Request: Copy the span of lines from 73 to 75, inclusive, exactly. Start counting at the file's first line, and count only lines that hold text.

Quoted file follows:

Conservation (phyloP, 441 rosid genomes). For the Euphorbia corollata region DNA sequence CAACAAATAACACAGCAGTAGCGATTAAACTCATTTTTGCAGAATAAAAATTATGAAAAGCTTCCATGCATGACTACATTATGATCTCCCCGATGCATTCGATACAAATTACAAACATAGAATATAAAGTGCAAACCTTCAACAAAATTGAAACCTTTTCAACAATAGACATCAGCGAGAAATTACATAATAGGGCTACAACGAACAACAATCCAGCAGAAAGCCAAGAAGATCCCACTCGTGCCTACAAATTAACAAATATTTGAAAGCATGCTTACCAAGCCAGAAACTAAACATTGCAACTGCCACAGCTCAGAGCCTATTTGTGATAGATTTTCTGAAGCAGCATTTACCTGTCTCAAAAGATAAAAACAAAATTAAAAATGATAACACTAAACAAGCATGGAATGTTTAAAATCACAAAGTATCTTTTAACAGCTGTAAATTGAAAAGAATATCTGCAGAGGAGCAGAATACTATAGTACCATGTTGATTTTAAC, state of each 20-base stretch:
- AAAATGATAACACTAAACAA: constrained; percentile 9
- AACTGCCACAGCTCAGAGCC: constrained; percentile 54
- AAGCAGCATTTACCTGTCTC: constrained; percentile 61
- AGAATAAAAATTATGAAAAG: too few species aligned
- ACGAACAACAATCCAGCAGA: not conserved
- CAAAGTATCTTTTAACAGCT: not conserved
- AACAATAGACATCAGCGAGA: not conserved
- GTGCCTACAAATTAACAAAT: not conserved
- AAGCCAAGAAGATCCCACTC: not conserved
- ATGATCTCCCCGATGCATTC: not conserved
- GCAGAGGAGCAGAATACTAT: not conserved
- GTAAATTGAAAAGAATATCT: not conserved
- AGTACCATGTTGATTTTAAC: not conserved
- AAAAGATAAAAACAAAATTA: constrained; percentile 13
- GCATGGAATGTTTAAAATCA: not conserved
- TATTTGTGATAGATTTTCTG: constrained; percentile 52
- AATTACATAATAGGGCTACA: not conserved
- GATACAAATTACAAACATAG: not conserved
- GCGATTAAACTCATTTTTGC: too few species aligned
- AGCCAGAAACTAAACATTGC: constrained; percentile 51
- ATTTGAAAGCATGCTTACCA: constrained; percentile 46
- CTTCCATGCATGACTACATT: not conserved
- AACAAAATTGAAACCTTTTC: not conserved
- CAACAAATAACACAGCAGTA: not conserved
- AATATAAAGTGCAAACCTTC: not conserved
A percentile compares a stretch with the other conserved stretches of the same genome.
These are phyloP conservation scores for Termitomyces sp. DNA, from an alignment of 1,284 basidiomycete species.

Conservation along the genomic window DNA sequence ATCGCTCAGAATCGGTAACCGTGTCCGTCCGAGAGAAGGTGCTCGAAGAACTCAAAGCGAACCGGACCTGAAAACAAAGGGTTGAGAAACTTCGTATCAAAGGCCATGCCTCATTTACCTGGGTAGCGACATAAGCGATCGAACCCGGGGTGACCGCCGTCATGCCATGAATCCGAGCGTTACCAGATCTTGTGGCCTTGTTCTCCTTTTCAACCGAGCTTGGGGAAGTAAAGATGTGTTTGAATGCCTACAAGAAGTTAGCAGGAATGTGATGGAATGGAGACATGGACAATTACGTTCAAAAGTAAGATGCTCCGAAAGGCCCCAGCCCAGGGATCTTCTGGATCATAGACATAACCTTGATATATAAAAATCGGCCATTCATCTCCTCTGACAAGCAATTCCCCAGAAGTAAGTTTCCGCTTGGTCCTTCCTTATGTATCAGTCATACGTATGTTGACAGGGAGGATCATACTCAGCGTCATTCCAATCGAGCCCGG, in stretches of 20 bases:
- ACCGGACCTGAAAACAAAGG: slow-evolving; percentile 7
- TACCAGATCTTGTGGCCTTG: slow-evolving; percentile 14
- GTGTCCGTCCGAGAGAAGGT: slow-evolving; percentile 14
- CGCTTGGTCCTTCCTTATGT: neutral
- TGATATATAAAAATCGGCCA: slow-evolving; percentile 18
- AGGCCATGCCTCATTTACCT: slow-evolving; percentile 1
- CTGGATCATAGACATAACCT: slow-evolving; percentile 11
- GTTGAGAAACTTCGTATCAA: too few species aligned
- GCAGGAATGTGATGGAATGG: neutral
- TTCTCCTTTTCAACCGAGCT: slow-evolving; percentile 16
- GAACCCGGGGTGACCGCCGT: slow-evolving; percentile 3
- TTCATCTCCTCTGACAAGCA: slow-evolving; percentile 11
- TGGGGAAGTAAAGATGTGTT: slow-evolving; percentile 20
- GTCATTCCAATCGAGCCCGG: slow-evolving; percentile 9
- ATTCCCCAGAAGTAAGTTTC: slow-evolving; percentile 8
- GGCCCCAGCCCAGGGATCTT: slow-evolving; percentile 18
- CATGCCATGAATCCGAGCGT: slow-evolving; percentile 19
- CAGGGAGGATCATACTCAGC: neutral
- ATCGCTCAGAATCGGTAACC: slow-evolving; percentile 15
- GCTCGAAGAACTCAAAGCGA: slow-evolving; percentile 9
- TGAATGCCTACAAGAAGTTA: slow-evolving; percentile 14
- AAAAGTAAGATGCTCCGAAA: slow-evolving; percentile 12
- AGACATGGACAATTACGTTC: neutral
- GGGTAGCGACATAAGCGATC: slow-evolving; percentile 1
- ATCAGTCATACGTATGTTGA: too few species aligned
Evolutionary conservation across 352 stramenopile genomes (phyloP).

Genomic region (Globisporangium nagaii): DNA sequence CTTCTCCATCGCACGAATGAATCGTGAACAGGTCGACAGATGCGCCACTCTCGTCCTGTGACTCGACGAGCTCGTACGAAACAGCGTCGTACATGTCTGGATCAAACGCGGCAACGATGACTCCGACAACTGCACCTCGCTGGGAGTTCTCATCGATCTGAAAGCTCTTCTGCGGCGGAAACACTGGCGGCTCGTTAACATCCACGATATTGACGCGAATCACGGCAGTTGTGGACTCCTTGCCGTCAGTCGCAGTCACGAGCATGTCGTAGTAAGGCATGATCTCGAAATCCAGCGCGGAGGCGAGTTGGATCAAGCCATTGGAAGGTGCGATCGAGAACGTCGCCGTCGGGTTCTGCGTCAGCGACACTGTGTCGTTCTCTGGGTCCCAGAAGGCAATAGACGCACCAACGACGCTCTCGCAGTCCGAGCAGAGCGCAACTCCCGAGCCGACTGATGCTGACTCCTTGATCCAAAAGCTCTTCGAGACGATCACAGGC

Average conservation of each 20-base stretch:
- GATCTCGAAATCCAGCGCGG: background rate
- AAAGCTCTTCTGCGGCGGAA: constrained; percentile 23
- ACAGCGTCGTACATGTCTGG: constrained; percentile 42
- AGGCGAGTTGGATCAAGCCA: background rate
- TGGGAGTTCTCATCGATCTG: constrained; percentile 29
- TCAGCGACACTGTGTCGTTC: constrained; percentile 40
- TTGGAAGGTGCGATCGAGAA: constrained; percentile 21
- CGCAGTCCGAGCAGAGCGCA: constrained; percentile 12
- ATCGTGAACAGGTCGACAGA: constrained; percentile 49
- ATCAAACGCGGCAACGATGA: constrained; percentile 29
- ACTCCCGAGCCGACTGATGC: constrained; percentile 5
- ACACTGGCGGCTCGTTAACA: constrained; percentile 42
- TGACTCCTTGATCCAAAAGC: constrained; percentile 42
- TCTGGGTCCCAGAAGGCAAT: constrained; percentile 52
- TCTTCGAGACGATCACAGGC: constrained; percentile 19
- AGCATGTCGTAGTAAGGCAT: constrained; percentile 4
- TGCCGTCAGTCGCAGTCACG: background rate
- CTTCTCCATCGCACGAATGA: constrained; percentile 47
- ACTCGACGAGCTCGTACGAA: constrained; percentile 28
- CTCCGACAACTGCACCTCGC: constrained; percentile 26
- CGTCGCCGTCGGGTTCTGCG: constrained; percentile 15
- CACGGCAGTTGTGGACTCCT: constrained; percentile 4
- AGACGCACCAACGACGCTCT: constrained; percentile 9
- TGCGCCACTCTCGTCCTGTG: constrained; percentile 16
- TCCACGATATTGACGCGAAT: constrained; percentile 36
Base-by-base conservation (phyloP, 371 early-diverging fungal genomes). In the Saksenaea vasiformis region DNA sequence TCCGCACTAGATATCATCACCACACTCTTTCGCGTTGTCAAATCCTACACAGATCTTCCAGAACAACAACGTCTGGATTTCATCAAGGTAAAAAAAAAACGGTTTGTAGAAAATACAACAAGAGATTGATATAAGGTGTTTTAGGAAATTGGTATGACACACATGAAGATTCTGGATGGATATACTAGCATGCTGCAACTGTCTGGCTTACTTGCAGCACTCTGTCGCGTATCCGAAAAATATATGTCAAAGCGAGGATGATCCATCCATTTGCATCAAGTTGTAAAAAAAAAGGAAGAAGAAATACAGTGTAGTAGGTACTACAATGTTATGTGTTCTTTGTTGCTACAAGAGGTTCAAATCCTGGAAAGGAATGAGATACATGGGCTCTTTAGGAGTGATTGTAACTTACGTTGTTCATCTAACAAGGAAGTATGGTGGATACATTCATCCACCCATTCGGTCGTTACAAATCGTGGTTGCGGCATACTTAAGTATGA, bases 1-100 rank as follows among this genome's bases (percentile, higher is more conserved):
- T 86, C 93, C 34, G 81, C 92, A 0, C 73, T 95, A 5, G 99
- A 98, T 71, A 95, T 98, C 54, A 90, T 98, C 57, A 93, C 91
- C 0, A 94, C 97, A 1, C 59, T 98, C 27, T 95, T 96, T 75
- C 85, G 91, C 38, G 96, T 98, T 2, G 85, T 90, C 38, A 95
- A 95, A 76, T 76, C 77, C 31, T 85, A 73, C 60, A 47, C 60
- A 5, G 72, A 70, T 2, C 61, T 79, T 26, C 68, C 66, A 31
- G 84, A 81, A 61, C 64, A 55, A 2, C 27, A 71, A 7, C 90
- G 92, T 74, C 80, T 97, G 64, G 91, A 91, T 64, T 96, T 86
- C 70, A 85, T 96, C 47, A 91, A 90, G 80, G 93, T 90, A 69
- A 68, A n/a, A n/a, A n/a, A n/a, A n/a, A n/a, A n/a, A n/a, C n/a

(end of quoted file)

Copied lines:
- AGCATGTCGTAGTAAGGCAT: constrained; percentile 4
- TGCCGTCAGTCGCAGTCACG: background rate
- CTTCTCCATCGCACGAATGA: constrained; percentile 47